You wanted more transparency across the ad tech ecosystem so we broke down the key components that help measure and improve ad viewability across mobile.
Viewability metrics are made possible by deploying a pixel on the website, whether desktop or mobile. The process for measuring mobile app ad viewability is a bit different, as it requires publishers to install a software development kit.
According to the Media Rating Council and IAB guidelines, the guidelines of viewability for a display ad is when at least 50% of the ad is visible on the screen for at least one second. For video ads, a viewable impression refers to an ad where 50% of its pixels are visible and in-focus on screen while the video is playing for a minimum of two seconds. It is important to note that different publishers, platforms, agencies, and brands might have different definitions of viewability. For the purpose of this article, we will focus on the ad viewability guidelines set out above.
Ad placements change from web to mobile, and ads can sometimes appear below the fold and are therefore less viewable (although there is still a 55% viewability rate for display ads on mobile, so don’t count it out just yet!). It’s important to work with partners that will help monitor this and place impressions in full view for the user, regardless of device.
According to Eugene Faunberg, Director of Ad Operations at Slickdeals, the largest deal sharing platform for discounts and coupons, “viewability is important for publishers for the obvious reason that it’s important for advertisers.” As simple as this statement might sound, the point is that advertisers are willing to pay more for highly viewable and brand safe inventory.
With the ad tech ecosystem calling for more transparency, publishers are optimizing for viewability and helping bring better results to advertisers in order to drive more ad revenue.
Tools such as Moat and IAS provide optimization solutions for ad viewability to help publishers eliminate impression waste, maximize yield, and help ads be seen by real people, not bots.
For publishers, monitoring viewability is important for a good reason: brands are willing to pay higher CPMs for viewable impressions. In addition, some advertising agencies only pay on viewable impressions as a standard policy.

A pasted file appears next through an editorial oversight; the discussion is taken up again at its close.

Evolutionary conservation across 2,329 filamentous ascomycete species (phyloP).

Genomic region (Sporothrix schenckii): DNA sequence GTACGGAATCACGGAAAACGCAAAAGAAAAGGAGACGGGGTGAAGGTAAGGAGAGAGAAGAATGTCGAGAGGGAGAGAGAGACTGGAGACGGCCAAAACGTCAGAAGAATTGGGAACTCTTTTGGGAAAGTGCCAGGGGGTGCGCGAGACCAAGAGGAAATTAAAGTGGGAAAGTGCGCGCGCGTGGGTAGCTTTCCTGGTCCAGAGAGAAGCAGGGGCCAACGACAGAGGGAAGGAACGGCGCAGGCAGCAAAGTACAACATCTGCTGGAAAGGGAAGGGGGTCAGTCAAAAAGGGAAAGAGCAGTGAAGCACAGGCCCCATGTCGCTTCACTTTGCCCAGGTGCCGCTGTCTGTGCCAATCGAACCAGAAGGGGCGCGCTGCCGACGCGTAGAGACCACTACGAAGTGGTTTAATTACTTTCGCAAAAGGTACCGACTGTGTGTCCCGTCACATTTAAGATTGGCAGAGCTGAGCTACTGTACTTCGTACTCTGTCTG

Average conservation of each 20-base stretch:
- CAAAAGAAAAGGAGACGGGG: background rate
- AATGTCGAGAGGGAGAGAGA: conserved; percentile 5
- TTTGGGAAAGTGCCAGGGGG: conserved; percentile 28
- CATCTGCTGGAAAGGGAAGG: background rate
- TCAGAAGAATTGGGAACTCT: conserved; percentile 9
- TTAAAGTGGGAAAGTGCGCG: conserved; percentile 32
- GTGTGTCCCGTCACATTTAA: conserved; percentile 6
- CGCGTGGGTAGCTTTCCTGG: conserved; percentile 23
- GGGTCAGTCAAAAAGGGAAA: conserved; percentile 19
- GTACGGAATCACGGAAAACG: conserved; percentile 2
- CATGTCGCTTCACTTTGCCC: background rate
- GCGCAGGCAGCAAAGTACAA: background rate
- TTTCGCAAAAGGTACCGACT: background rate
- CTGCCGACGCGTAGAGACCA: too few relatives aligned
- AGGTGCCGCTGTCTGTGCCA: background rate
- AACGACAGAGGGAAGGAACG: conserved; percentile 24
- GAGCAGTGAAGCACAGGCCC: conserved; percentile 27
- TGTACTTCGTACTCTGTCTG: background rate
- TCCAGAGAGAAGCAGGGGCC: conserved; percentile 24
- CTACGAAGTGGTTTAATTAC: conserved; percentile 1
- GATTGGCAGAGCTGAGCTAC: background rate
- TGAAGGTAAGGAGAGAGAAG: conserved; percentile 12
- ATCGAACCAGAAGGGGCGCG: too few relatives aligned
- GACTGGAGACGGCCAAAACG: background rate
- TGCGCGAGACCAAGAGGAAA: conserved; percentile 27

The preferred partner for many premium publishers, Google Ad Server, measures ad viewability with a technology called Active View that also accounts for another metric: measurability.
How Are Measurability and Ad Viewability Related?
They are both part of a much bigger picture of your impressions. If you have the total number of impressions served, you can also calculate which of them were eligible, or successfully communicated with the ad server. From there you can narrow it down even further to show which impressions can actually be measured and which were certified as viewable. This gives you a complete and granular idea of your ad performance.
According to Google, the average video ad viewability is 68% across websites and apps. It’s only 50% for display ads.
It’s important to note that this also differs between country and region. In APAC you can see both the high and low ends of the spectrum, with Japan showing 59% for video and 42% for display and Thailand showing 81% video and 62% display. Every other country in the world falls somewhere between those two. On top of all that, categories like games, internet, and music, have the highest viewability rates.
Ad viewability is a hot topic for forward-thinking publishers. App Annie Ascend gives you the ability to track it, with some new metrics that we’ve added to our solution. These metrics include:
- Measurable Impressions: The number of times an ad appeared on websites or apps in locations that could be measured by Active View Technology.
- Measurability (Measurable Rate): A ratio between measurable impressions and the total number of ad impressions. It shows how often an ad appeared in places that were able to be measured.
- Unfilled Impressions: The number of impressions that haven’t been filled by the ad server. An alternative view is “Unfilled Impressions Percentage.”
- Views Fill: This can be calculated by Ad Completions divided by Ad Requests. Think of it as the fill rate of video ads.
- Ad Completion Rate: The percent of video ads that have been 100% completed by a viewer. Some ad networks also provide the different percentages of completion, so you may want to take a peek at what your partners provide. Try rewarded video ads if you want to give your users a little incentive to watch!
- Page RPM: The revenue per thousand impressions based on a specific page.
- Impressions Per Page View: The number of impressions displayed on each page of your site.
- UA CPM: If you are investing in advertising, you want to track the CPM you are paying to acquire new users. This can be calculated as Total UA Spent divided by UA Impressions.
- Viewable CPM: This can be calculated as Total Revenue divided by Viewable Impressions. It is the total CPM that you are being paid for viewable ads in your ad inventory.
With the ad tech ecosystem calling for more transparency, publishers that optimize for ad viewability help improve results for advertisers and drive more ad revenue for themselves.
With App Annie Ascend, publishers can easily track all the metrics that matter to their business in a one-stop solution and make data-driven decisions to boost results.
Learn more about App Annie Ascend, and request a 14-day free trial below.
January 30, 2020App Monetization